Modern Slavery Act - There may be trouble ahead: second interim report into transparency in supply chains

Having blazed a trail in 2015 enacting the Modern Slavery Act (MSA), the Government remains focused on perfecting the legislation and its proper implementation. Increasing transparency in the supply chain has been identified as a major tool in the fight against modern slavery in the business environment and, as a result, the section 54 transparency requirements of the MSA are at the core of this second review.

We look at the key findings of the report and ask what this means for affected businesses.

Trial by media, but a lack of enforcement

The report picks up on a number of perceived failings in the current approach identifying issues stemming from the lack of meaningful enforcement and penalties and confusion over the present reporting obligations. A criticism of the MSA as enacted is that it is toothless with the sanction for non compliance with section 54 being the right reserved to the Secretary of State to bring proceedings for specific performance.  No such proceedings have been taken to date and the main enforcer has been the threat to reputation presented by possible media coverage of defaulters. The report suggests that there is currently an estimated third of eligible businesses who are non-compliant.

What are the key recommendations?

The report makes a number of significant recommendations as follows:

  1. Clarification of companies in the scope of the MSA.
    While the obligation remains with companies to determine if they qualify and so need to publish a transparency notice, the Government is recommended to maintain its own list of companies who qualify the threshold requirements of the MSA.

  2. Improving the quality of statements.
    The second report repeats the previous report’s recommendation to make what are currently the six guidance areas to be addressed in transparency statements mandatory. The option to publish that no steps to address modern slavery have been taken is recommended to be withdrawn. Guidance is proposed to clarify that statements must identify what due diligence has been conducted and identify what due diligence steps will be taken in the future. Another recommendation of significance is the clarification that companies take responsibility for their entire supply chain, not just the higher echelons.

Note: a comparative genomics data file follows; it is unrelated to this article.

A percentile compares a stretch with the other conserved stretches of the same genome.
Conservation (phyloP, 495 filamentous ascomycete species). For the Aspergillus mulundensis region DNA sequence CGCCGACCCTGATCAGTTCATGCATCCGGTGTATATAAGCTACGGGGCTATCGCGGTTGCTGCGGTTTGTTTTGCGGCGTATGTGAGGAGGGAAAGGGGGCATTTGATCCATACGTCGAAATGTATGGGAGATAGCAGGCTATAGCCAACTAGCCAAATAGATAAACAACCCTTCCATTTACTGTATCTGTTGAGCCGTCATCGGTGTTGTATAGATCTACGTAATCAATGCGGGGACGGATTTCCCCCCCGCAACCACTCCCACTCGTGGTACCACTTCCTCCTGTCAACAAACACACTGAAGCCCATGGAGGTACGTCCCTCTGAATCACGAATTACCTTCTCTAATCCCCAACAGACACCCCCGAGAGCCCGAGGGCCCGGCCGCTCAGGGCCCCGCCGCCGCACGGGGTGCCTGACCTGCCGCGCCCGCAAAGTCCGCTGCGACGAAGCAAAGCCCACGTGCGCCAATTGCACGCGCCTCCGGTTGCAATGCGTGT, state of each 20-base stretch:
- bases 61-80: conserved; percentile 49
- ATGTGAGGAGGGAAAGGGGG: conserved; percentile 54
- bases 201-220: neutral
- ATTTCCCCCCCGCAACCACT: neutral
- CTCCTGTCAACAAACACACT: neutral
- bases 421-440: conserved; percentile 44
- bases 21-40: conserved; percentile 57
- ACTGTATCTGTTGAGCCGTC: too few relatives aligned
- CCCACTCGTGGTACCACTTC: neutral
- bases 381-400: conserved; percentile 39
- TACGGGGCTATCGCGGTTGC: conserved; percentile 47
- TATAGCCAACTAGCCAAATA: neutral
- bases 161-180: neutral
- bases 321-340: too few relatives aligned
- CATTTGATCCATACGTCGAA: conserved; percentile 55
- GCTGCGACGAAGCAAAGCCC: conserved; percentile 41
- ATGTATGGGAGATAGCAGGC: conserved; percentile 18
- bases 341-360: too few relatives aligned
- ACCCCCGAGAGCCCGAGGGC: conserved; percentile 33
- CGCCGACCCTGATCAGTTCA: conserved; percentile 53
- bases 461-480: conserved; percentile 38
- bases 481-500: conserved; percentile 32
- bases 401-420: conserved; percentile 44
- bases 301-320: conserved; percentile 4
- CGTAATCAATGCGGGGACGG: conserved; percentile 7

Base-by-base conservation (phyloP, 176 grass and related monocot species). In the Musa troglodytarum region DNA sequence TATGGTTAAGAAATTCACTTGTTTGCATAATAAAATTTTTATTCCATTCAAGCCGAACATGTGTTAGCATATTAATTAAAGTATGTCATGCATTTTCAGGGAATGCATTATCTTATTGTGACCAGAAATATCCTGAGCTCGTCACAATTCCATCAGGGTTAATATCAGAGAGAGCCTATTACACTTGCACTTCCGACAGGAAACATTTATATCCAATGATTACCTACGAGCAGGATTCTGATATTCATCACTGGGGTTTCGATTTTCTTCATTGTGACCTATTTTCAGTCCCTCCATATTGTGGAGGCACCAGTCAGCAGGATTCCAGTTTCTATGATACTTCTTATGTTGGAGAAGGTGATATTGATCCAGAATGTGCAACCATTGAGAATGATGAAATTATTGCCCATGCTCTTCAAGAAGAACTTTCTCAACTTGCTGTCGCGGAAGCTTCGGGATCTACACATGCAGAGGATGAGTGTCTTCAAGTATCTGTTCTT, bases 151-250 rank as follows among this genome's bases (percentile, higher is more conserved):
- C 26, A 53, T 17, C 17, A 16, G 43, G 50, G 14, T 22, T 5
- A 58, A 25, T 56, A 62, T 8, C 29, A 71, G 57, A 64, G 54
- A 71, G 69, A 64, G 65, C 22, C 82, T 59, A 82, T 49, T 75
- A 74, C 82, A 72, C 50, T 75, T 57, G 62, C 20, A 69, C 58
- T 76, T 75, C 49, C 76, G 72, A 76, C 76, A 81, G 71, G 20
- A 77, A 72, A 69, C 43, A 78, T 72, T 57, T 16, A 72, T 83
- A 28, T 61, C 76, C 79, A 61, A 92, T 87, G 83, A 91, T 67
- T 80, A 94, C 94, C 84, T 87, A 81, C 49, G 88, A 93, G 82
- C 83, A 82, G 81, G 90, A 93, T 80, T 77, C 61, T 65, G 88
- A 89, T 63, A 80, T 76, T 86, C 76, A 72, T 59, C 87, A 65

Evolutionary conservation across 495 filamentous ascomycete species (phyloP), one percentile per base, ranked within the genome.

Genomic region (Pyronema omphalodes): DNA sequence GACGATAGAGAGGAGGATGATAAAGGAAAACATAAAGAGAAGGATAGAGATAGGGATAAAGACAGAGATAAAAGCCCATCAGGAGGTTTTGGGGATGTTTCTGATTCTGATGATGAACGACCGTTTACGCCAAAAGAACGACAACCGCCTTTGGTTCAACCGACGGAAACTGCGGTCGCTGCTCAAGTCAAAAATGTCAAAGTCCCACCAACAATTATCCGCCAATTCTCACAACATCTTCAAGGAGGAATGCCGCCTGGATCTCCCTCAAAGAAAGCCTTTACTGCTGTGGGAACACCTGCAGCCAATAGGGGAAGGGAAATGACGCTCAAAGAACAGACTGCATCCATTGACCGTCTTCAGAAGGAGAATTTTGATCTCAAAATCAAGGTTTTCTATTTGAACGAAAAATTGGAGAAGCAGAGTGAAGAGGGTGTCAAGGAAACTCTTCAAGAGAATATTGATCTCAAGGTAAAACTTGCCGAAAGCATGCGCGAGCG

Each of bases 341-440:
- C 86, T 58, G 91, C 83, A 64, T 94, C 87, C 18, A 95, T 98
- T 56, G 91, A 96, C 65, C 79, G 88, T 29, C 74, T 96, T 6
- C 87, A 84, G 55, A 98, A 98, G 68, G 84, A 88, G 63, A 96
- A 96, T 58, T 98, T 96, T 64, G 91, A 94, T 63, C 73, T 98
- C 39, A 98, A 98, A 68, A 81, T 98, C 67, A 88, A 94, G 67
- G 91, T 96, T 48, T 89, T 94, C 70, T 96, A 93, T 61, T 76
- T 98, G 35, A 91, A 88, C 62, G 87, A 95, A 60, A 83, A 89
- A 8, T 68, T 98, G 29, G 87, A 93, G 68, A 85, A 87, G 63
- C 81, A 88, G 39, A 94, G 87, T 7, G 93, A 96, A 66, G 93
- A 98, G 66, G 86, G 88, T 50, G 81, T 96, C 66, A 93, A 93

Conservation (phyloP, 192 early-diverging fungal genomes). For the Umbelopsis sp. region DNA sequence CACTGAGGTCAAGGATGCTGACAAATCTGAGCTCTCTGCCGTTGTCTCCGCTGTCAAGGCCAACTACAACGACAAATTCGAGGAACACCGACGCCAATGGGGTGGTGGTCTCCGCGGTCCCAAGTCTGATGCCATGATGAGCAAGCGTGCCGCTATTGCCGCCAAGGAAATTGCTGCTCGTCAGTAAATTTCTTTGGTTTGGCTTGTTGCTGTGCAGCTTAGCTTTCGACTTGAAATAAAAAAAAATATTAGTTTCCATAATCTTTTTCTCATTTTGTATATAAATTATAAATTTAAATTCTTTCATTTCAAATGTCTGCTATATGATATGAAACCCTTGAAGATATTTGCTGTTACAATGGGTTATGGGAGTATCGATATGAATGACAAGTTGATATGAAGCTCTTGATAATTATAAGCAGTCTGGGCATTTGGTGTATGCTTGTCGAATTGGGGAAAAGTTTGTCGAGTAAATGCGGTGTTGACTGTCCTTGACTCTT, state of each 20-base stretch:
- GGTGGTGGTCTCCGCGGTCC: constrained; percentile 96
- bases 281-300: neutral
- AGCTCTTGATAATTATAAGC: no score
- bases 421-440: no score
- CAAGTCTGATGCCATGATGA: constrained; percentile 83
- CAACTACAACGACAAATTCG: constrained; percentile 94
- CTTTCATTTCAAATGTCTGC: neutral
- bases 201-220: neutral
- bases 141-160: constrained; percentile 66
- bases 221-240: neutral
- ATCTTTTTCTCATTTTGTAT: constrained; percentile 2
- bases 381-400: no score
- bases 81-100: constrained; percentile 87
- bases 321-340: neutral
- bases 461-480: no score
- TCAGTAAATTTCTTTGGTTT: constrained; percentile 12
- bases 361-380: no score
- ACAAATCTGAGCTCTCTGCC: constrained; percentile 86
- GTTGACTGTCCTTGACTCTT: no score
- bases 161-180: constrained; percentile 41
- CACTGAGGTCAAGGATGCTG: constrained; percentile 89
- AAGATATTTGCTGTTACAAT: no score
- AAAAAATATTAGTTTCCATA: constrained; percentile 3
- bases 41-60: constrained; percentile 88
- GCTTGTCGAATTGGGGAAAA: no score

3. Embedding the MSA in business culture.
    The recommendation is to amend the Companies Act 2006 to require companies to refer to their transparency notices in their annual reports. Companies should appoint a board member to assume responsibility for the production of the transparency notice. Disobedience to the MSA should be an offence under the Company Directors Disqualification Act 1986 in the event that slavery is found in a company.

  4. Increasing transparency.
    There is encouragement for the Government to set up a publically searchable repository to which companies will be required to upload their transparency notices.

  5. Monitoring and enforcement.
    The Independent Anti-Slavery Commissioner should monitor compliance. The Government is recommended to introduce, over the course of “a few years”, a set of meaningful sanctions; including warnings, fines set by percentage of turnover, court summons and directors’ disqualification.

  6. Extension of the MSA to the public sector.
    Section 54 should be extended to those entities in the public sector whose annual budget exceeds £36m. The Government is also encouraged to adjust the public procurement rules so that non compliant companies within the scope of section 54 are precluded from winning public contracts.

  7. Consumer attitudes
    The Independent Anti-Slavery Commissioner should commission research into how consumer attitudes to modern slavery can be influenced.

What happens next?

If the recommendations are adopted it can be seen that lip service to the MSA will no longer be an option. Sanctions including turnover-related fines, directors’ disqualification and preclusion from public contracting are clearly a far cry from the current rather empty threat of specific performance proceedings and adverse media coverage.

The clarification that the extent of the supply chain obligation runs to the entirety of the supply chain together with the clarified statement on due diligence is likely to require companies to review their current due diligence practice and could significantly increase the extent and associated cost of that task.

The report feeds off a clear Governmental concern that the current soft touch approach is being abused. The future projected is one where the stick is as visible as the carrot and where non -compliance carries material consequences. 

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